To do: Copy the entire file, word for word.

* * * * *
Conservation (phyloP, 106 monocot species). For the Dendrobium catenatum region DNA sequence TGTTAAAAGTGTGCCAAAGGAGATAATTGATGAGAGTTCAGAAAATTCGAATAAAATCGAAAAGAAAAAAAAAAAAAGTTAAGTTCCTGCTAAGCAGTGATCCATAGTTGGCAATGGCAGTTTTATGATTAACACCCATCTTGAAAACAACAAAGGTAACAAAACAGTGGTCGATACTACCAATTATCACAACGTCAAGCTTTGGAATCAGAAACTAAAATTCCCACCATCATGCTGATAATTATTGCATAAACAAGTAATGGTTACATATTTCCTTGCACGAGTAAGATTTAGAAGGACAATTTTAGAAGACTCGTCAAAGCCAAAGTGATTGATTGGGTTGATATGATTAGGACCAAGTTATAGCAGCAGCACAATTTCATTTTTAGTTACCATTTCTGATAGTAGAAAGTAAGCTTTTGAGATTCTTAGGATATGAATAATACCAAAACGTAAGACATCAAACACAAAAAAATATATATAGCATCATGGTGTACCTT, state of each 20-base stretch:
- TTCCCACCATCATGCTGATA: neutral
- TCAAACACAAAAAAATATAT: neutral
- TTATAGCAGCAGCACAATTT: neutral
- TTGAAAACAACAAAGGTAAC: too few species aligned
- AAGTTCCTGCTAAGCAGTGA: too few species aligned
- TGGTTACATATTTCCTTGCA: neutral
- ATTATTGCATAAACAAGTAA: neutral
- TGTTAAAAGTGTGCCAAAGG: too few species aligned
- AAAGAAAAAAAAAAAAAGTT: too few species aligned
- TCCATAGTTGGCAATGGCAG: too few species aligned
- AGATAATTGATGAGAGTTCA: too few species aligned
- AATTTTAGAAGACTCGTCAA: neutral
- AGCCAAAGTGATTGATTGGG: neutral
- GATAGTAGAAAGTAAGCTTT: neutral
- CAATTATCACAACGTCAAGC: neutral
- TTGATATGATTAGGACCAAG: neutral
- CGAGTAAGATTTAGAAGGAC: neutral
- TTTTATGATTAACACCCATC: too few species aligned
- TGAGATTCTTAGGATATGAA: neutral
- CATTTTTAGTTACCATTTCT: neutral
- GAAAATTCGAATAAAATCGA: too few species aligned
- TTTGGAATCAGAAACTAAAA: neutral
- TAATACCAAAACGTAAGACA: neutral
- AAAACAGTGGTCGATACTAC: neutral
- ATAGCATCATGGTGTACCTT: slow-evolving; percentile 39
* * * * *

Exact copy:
Conservation (phyloP, 106 monocot species). For the Dendrobium catenatum region DNA sequence TGTTAAAAGTGTGCCAAAGGAGATAATTGATGAGAGTTCAGAAAATTCGAATAAAATCGAAAAGAAAAAAAAAAAAAGTTAAGTTCCTGCTAAGCAGTGATCCATAGTTGGCAATGGCAGTTTTATGATTAACACCCATCTTGAAAACAACAAAGGTAACAAAACAGTGGTCGATACTACCAATTATCACAACGTCAAGCTTTGGAATCAGAAACTAAAATTCCCACCATCATGCTGATAATTATTGCATAAACAAGTAATGGTTACATATTTCCTTGCACGAGTAAGATTTAGAAGGACAATTTTAGAAGACTCGTCAAAGCCAAAGTGATTGATTGGGTTGATATGATTAGGACCAAGTTATAGCAGCAGCACAATTTCATTTTTAGTTACCATTTCTGATAGTAGAAAGTAAGCTTTTGAGATTCTTAGGATATGAATAATACCAAAACGTAAGACATCAAACACAAAAAAATATATATAGCATCATGGTGTACCTT, state of each 20-base stretch:
- TTCCCACCATCATGCTGATA: neutral
- TCAAACACAAAAAAATATAT: neutral
- TTATAGCAGCAGCACAATTT: neutral
- TTGAAAACAACAAAGGTAAC: too few species aligned
- AAGTTCCTGCTAAGCAGTGA: too few species aligned
- TGGTTACATATTTCCTTGCA: neutral
- ATTATTGCATAAACAAGTAA: neutral
- TGTTAAAAGTGTGCCAAAGG: too few species aligned
- AAAGAAAAAAAAAAAAAGTT: too few species aligned
- TCCATAGTTGGCAATGGCAG: too few species aligned
- AGATAATTGATGAGAGTTCA: too few species aligned
- AATTTTAGAAGACTCGTCAA: neutral
- AGCCAAAGTGATTGATTGGG: neutral
- GATAGTAGAAAGTAAGCTTT: neutral
- CAATTATCACAACGTCAAGC: neutral
- TTGATATGATTAGGACCAAG: neutral
- CGAGTAAGATTTAGAAGGAC: neutral
- TTTTATGATTAACACCCATC: too few species aligned
- TGAGATTCTTAGGATATGAA: neutral
- CATTTTTAGTTACCATTTCT: neutral
- GAAAATTCGAATAAAATCGA: too few species aligned
- TTTGGAATCAGAAACTAAAA: neutral
- TAATACCAAAACGTAAGACA: neutral
- AAAACAGTGGTCGATACTAC: neutral
- ATAGCATCATGGTGTACCTT: slow-evolving; percentile 39